The Fender Stratocaster is an instrument. Developed by Leo Fender, Henry Fullerton, and Freddie Tavares in 1954, it has been produced consistently by the Fender Musical technology Equipment Organization to the existing. It is a double-cutaway instrument, with an prolonged top horn for stability. Along with the Gibson Les John, it is one of the most generally duplicated instrument forms. “Stratocaster” and “Strat” are signature conditions that belong to Fender.
Originally the Stratocaster was provided in a 2-color sunburst complete on a strong, greatly curved ash system, a 21-fret one-piece walnut throat with dark dot inlays and Kluson adjusting leads. In 1956 Fender started providing strong Stratocasters with alder systems. In 1960 the available customized shades were consistent, many of which were vehicle lacquer shades from DuPont available at an extra 5% price. The exclusive single-ply, 8-screw opening white-colored pickguard permitted all digital components—except the recessed port plate—to be connected to it for easy set up. Despite following Stratocaster designs (including copies) classic Fender designs are sought after by enthusiasts for their financial commitment prospective and gamers who choose the timbre of mature designs.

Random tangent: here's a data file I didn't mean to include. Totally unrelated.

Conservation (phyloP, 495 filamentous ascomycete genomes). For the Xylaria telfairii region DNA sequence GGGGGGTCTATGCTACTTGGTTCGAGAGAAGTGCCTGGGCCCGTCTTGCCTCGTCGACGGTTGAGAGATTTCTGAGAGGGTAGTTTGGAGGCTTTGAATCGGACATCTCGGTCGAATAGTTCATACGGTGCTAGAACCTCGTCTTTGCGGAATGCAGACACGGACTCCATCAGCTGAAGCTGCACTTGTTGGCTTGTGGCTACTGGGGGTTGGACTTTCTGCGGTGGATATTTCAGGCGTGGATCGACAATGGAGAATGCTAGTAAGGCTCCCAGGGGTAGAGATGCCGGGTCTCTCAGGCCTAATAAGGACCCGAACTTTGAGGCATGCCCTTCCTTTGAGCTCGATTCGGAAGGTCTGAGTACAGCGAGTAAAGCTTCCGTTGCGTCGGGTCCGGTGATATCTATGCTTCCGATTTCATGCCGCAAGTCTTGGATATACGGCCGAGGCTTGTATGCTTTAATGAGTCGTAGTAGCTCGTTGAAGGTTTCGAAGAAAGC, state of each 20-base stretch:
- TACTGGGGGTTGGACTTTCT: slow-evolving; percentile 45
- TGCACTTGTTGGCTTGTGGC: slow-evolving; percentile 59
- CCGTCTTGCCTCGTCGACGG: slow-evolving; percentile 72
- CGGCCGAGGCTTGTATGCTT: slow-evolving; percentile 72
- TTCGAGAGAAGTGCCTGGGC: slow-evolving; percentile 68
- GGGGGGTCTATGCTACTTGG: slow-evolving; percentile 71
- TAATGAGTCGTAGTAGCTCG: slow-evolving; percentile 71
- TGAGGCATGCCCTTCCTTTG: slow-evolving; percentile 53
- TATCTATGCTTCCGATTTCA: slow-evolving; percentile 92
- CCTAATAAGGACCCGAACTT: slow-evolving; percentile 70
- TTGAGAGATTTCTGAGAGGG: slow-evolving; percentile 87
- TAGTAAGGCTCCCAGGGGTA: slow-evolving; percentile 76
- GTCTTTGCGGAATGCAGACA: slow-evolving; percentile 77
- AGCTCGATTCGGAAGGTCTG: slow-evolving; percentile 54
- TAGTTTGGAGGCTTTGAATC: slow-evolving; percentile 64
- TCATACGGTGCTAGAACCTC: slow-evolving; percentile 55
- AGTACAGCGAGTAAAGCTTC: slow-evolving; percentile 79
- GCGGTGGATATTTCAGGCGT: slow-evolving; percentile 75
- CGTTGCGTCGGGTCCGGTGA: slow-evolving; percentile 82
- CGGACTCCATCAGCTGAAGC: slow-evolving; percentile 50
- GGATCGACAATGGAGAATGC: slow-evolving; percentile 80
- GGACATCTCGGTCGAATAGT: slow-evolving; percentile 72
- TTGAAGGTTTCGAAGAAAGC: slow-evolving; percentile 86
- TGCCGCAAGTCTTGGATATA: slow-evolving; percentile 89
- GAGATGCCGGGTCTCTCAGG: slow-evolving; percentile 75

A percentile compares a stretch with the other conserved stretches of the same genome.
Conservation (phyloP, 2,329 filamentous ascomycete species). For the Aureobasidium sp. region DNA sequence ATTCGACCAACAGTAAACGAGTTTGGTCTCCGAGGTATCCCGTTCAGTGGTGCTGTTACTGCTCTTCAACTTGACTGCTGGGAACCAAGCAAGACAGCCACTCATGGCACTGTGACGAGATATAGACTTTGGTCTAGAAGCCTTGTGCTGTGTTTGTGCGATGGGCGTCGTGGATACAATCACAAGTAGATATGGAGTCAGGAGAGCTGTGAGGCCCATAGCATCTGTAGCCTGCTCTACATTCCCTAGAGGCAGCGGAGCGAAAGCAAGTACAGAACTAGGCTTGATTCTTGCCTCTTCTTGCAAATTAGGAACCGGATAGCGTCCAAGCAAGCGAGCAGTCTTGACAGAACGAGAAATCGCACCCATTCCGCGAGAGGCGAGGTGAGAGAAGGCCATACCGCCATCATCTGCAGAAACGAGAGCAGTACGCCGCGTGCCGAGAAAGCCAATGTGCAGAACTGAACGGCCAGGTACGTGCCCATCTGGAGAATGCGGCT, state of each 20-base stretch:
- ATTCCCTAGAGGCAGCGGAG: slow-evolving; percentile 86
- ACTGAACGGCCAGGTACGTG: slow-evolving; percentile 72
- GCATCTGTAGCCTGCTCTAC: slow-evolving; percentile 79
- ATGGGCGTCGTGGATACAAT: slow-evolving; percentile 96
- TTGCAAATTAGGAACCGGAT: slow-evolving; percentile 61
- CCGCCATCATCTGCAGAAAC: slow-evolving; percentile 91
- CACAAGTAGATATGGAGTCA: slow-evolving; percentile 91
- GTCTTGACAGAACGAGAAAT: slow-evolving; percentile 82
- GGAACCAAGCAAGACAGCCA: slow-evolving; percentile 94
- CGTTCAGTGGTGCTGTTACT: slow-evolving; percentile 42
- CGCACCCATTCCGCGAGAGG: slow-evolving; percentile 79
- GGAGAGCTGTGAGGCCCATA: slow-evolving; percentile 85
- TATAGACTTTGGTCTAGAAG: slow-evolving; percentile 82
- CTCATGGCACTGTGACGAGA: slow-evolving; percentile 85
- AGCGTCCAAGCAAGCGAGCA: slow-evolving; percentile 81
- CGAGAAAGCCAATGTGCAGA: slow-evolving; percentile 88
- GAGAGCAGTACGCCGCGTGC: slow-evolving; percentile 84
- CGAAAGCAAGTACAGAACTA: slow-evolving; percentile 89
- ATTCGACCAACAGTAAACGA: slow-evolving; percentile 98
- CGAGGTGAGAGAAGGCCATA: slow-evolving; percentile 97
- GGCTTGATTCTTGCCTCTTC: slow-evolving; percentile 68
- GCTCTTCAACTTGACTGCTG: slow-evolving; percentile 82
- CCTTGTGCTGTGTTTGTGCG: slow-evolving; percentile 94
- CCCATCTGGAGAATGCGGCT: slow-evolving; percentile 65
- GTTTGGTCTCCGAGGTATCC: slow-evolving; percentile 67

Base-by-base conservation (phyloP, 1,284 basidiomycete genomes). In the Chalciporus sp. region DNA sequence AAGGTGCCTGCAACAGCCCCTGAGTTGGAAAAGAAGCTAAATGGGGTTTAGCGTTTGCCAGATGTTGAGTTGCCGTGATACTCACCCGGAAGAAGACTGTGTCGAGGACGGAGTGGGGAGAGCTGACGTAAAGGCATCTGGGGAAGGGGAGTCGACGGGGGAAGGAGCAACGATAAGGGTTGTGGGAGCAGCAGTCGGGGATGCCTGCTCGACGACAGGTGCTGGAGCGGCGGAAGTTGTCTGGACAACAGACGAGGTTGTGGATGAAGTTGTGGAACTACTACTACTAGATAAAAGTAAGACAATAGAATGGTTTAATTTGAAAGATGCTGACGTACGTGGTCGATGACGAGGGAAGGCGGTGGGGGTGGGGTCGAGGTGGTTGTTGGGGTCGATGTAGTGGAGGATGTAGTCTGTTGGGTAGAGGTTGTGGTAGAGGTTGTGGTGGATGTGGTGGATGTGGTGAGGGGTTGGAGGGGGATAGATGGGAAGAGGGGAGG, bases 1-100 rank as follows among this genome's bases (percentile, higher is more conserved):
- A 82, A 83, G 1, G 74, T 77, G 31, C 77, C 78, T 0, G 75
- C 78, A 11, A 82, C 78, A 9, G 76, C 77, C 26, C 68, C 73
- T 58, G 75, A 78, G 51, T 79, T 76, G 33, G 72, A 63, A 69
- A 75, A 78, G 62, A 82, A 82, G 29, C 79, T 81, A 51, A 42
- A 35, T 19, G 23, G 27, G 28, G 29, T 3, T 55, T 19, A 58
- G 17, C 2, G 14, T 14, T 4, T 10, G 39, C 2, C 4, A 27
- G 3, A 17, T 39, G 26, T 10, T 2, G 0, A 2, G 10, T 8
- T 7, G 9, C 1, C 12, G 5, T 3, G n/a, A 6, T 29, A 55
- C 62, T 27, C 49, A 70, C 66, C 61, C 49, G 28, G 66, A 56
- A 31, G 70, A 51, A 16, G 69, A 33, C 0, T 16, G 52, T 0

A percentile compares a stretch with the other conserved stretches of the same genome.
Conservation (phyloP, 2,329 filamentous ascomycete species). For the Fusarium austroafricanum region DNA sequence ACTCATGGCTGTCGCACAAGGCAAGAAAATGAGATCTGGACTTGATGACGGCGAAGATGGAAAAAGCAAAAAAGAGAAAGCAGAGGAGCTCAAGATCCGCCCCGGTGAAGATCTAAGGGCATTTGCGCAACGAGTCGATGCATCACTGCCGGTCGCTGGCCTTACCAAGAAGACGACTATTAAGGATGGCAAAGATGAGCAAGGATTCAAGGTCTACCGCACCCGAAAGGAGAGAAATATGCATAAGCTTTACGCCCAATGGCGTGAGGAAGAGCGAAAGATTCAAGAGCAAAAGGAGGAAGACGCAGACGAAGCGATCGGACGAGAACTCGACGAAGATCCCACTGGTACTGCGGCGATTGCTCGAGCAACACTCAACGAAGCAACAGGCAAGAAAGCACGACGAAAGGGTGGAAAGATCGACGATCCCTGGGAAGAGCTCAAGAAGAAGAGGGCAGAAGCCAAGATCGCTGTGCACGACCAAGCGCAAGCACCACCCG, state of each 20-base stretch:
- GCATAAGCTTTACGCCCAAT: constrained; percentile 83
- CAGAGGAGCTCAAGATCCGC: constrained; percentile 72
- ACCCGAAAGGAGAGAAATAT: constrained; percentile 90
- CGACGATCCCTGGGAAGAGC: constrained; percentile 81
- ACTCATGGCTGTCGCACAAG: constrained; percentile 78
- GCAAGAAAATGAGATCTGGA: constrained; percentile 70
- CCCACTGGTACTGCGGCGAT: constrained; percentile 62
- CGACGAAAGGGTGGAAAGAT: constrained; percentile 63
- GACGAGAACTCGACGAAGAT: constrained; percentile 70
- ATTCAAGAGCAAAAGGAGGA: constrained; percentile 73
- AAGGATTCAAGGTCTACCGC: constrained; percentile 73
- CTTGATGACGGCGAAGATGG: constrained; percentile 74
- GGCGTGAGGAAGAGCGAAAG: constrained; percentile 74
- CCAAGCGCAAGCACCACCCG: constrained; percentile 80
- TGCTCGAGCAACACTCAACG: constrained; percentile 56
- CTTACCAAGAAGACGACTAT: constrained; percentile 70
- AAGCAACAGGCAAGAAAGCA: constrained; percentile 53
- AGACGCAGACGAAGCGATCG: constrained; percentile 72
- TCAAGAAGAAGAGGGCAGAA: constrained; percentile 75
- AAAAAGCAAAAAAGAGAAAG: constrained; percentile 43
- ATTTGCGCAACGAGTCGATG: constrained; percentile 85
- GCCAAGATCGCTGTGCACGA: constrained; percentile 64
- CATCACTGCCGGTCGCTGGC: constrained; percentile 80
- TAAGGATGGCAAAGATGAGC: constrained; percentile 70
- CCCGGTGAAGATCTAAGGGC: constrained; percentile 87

Stratocasters have been used in many styles, such as nation (the category Leo Fender designed for), stone, pop, spirit, beat and doldrums, doldrums, and jazz music.